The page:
Marion n.Cuar u Luc.b u.ie am bil:w pm
St. Louis Express a 6.30 pm al:4Cui
bl. Louis Local (from
Council biuilst a 1:16 am alO.ajpm
fetain-oiy l.oc! !troiu
Council mulls) b 6:00 pm blLSOam
i ku'ksli Great Vteaiera.
' St. Paul at Minn a pm a 7:16 am
ol. Paul miuo a i -U am a 7:ie pm
CillC40 LllllUKU U S.UU 4.v wii
v-nic-.j .pi a fc: am a J:o pm
WEBSTER DKI'Oi lilll A WEBSTER
Nebraska Local, via lv.. Arrive.
Waepiug water b l.au pm bUi:o pm
l Uliu.u, l. 1 sul, Jtttuueayolla m
,'iwla City Passenger.. .b (:0am b t:10 pm
WU City "ciiii'...a i.uu pm atl.Jw am
utanu Lucl b a w pm b :io am
biiitmuD Local , c .fc am ti .uw p:n
bl H14NGTO.N i A I IU-10TH MAkU.1
OREGON TO BE REPAIRED
Hlatorlo Vessel Will rasa front
First to Second Line of
WASHINGTON. Nov. 24,-As soon as the
historic battleship Oregon, now under or
ders to return home from the Asiatic sta
tion, reaches American waters It will be
sent to a government navy yard and placed
nut of commission for a thorough over
hauling. Having served In the first line, it lng ln British territory adjacent thereto.
wui. wnen recommissionea. oe.piacea m The merchandise shloDed from Alaska to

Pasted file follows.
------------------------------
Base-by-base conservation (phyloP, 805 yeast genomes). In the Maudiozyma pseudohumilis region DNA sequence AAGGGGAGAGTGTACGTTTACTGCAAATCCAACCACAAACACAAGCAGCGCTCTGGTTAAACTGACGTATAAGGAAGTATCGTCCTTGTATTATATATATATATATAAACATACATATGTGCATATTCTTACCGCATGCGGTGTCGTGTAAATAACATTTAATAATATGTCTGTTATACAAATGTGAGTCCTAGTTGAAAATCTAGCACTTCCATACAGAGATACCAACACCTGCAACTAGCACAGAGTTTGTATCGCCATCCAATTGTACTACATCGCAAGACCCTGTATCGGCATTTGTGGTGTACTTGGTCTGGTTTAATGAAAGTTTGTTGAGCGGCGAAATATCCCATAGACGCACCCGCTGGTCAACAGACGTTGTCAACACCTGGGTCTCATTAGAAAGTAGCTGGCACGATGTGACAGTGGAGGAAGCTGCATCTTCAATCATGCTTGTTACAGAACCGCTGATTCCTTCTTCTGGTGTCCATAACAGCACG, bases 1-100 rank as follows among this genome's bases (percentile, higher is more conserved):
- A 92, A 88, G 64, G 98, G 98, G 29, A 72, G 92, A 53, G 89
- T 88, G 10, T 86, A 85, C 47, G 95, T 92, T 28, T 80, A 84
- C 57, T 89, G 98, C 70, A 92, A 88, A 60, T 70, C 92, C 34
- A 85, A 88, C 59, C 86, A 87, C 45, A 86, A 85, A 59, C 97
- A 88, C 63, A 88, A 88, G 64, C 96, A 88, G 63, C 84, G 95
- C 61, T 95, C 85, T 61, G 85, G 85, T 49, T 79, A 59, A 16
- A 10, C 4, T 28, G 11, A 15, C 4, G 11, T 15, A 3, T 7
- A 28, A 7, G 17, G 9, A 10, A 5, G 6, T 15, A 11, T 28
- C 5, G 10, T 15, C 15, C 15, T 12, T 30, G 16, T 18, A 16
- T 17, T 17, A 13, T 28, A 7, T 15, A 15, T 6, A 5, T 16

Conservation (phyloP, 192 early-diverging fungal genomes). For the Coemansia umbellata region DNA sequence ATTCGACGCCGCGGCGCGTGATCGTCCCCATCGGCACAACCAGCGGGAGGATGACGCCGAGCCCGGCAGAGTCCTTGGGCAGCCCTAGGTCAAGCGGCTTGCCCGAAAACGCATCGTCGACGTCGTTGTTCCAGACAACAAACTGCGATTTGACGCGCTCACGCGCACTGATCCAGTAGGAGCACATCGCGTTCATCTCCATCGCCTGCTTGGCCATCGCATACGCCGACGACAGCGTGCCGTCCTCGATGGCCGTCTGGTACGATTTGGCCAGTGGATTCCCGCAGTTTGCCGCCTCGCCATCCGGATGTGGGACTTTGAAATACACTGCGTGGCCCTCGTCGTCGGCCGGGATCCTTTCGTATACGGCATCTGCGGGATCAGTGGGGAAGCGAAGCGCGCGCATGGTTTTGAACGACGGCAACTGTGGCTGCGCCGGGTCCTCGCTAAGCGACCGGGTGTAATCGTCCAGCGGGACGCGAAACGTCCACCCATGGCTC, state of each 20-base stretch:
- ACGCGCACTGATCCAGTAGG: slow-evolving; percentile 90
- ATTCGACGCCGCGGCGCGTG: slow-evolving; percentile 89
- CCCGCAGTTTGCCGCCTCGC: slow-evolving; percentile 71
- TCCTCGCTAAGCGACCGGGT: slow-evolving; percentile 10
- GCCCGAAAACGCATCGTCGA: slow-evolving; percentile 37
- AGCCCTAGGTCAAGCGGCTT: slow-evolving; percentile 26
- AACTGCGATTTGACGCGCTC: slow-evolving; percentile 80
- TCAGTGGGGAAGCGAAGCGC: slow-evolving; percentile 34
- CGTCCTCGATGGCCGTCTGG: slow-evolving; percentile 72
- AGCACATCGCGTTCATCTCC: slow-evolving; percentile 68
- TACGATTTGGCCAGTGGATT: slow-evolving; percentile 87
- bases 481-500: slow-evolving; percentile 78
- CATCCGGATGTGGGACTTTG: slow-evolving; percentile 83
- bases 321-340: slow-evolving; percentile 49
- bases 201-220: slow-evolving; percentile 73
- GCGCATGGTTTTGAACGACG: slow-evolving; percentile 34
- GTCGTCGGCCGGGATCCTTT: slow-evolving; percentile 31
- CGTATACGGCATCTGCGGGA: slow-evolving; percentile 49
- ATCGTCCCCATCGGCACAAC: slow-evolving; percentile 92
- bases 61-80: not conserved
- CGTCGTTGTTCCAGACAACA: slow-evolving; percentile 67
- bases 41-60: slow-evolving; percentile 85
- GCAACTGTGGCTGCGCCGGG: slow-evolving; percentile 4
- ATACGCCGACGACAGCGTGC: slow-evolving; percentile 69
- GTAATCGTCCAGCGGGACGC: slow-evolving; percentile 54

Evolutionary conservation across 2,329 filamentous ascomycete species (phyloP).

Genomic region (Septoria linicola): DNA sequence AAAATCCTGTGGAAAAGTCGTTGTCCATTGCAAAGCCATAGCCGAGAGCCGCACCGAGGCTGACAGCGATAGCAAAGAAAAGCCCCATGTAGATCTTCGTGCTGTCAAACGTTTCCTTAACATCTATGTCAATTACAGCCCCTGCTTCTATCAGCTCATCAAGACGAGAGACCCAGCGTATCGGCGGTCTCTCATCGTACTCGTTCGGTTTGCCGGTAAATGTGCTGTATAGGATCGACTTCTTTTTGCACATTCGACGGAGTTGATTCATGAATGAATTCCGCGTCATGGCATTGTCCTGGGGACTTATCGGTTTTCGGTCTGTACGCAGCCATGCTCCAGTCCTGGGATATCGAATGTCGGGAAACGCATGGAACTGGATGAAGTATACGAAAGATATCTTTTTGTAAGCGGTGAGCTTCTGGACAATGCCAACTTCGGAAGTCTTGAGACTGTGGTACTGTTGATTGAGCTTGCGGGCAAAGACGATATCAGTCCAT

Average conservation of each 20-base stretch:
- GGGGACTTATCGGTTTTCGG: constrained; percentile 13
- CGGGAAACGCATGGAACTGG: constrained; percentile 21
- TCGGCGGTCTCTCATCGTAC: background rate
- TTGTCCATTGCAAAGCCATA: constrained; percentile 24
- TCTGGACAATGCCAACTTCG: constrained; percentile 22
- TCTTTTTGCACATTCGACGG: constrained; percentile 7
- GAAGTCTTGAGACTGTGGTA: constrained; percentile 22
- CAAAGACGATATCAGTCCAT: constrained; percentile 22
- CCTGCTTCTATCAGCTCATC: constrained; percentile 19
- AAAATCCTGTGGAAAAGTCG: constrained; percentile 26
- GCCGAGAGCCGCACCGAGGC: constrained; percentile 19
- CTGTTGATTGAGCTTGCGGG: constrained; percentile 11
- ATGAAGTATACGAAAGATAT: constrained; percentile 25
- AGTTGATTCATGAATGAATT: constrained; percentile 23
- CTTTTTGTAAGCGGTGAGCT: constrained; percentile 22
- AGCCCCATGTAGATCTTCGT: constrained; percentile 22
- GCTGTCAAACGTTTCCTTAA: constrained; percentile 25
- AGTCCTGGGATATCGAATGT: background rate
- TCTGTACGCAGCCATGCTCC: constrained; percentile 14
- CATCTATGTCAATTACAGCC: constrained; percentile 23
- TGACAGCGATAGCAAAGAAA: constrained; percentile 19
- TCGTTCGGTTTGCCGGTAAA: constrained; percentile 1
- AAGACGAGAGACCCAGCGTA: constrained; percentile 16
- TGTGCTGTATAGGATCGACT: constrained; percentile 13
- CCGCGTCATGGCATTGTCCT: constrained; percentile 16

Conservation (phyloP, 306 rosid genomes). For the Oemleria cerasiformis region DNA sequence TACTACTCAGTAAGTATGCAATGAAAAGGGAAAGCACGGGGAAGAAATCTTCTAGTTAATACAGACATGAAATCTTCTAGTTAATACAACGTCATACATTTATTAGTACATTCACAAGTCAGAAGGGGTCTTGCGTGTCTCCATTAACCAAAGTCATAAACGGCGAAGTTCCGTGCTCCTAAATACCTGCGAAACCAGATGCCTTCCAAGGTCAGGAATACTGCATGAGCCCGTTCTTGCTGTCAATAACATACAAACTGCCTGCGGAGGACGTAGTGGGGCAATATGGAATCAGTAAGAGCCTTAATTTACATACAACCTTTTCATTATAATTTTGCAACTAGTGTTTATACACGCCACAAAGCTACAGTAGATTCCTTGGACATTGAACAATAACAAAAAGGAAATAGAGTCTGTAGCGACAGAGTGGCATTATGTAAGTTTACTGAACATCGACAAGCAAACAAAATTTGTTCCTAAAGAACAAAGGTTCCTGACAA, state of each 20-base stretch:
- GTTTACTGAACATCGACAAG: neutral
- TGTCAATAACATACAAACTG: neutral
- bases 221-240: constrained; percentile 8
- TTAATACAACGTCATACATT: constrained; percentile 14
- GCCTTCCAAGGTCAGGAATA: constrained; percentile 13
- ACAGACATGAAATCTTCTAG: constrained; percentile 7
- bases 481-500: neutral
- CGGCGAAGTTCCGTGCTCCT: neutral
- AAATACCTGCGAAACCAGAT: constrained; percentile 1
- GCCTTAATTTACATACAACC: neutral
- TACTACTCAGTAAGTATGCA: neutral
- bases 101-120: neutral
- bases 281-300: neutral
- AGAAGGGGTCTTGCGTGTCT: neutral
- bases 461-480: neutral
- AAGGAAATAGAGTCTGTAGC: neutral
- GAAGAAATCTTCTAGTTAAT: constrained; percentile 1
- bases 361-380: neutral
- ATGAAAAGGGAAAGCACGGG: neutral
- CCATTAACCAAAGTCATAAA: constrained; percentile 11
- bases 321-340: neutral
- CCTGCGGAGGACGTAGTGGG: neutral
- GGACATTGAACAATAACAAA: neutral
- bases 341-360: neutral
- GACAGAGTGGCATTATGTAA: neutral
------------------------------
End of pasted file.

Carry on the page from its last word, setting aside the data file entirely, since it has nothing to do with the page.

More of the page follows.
TRADE WITH THE COLONIES
Bnreau of Statistics Isaoea State
ment Regarding; Beeent Ship
ments of Merchandise.
WASHINGTON, Nov. 24.-The commerce
of the United States, with its noncontig
uous territory In 1005, seems likely to exceed
by many million dollars that of an pro
ceeding year, according to a statement
Issued by tho Department of Commerce and
Labor, through its bureau of statistics.
The bureau's nine, months' statement, end
ing with September, shows that the ship
ments from the United States to Its non
contiguous territory amounted to $36,652,174
against $29,929,079 In the corresponding
months of the proceeding year and that the
shipments of merchandise to the United
States from Its noncontiguous territory
in the same period amounted to 366.550,150
against $47,141, K38 in the corresponding
months of the preceedlng year.
The figures given relate to merchandise
only and do not include the gold and silver
of which the shipments from Alaska to the
United States were only $7,000,000 of gold
produced in that territory and $5,500,000 of
foreign gold shipped from Alaska, original-